Henna: The Healing Plant
By: Krysteen Lomonaco ~
Henna has been used as a healing herb in folk medicine for as long as it was used as a dye. One of the major health benefits of henna is as a Sun Screen. During the summer, hundreds of people are tattooed with henna paste at fairs, festivals, traditional celebrations and more. Whilst out in the sun, they also tan only to find, a few weeks later that the area hennaed did not tan and has left a light design, while the rest of the skin is darker. Henna paste is a natural mixture of henna, lemon juice and sugar, which is a natural and healthier alternative to chemical laden sun screens plus it has the unique ability to temporarily tattoo skin.
Another major benefit of henna is its ability to condition and rejuvenate Hair and Nails naturally. When dyeing hair and nails with henna paste, the tannins and other Lawsona molecules bind with the keratin in the hair and nail. Henna is known to strengthen hair and nails, prevent fungus in the nail beds, and heal split ends and cracked cuticles.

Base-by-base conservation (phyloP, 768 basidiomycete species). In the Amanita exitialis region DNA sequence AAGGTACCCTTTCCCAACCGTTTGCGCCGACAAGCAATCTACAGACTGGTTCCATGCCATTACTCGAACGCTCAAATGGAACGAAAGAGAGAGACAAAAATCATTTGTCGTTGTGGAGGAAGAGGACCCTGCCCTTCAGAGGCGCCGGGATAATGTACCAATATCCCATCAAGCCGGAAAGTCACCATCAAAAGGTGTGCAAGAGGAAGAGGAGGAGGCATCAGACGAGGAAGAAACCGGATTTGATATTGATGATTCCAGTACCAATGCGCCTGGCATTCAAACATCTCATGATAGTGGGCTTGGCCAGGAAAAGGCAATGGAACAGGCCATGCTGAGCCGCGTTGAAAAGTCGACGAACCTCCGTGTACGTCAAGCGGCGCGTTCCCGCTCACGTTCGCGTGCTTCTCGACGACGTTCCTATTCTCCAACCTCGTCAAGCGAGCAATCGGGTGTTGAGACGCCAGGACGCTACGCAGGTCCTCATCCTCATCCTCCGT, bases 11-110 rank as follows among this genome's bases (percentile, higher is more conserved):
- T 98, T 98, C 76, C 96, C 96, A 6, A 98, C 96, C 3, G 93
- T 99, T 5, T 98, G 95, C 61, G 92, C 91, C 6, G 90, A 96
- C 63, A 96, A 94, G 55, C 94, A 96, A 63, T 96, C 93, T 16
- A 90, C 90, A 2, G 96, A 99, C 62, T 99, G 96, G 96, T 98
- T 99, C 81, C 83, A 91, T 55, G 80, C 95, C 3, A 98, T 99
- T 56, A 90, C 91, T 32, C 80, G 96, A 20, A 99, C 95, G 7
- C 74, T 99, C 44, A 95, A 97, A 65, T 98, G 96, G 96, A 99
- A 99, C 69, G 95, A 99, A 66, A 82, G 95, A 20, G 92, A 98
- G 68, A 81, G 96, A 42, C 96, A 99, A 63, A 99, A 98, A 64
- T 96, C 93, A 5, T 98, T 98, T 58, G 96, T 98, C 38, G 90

Other medicinal uses for henna include:
Baldness when mixed with mustard seed oil,
Dysentery when mixed with ghee.
Liver Disorders, specifically the bark of the henna plant.
Headaches specifically the flowers of the plant mixed with vinegar.
Sore Throat when the leaves are used as a gargle.
Boils, Burns and Bruises specifically a poultice of the leaves.
Arthritis, Inflammation and Leprosy when the leaves are soaked in decanted water and drank for 40 days, they heal the wounds of leprosy.
It is clinically tested that if Mehndi paste is applied on the soles of the feet of patients with Small Pox and Chicken Pox, the eyes remain unaffected with the disease and the pox become dry very soon. Henna is also good for Ulcers, expulsion of fluids from wounds and the cessation of production of more fluid as well as promoting healthy flesh to fill the gap. Dry leaves of Henna if kept in clothes; serve the purpose of Insect Repellant.
One exception is using henna on people with glucose-6-phosphate dehydrogenase deficiency. This will be explored in the next blog!